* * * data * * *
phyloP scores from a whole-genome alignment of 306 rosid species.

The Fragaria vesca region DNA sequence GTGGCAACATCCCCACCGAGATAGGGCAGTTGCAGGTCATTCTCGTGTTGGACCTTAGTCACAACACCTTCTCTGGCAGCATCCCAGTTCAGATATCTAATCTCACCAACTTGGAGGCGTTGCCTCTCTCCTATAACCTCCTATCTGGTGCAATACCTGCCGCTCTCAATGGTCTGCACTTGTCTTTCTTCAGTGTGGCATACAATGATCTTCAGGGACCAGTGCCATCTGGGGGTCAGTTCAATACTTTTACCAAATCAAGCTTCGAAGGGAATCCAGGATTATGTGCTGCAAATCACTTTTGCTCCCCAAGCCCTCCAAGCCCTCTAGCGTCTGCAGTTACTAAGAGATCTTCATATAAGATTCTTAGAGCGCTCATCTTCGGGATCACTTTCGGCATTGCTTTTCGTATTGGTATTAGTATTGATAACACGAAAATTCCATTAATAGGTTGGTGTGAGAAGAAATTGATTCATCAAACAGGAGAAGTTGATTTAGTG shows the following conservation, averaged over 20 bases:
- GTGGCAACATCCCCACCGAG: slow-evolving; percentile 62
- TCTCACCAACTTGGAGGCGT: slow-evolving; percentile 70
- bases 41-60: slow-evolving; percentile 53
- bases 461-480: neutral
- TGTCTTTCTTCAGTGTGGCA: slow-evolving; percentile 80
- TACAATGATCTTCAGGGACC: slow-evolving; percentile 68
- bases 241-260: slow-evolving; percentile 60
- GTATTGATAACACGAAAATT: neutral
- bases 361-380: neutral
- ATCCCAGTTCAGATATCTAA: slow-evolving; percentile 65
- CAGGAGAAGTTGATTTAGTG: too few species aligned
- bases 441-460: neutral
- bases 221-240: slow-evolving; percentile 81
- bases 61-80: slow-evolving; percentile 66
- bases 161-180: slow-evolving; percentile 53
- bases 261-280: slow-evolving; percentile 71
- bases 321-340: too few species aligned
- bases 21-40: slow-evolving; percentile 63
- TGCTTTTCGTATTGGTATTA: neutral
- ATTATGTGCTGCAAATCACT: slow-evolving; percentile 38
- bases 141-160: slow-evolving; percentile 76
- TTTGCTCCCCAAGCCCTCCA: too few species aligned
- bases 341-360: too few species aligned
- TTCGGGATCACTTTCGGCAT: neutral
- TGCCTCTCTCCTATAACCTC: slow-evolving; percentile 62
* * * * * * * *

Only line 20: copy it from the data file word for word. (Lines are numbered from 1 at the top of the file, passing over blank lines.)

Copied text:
- bases 21-40: slow-evolving; percentile 63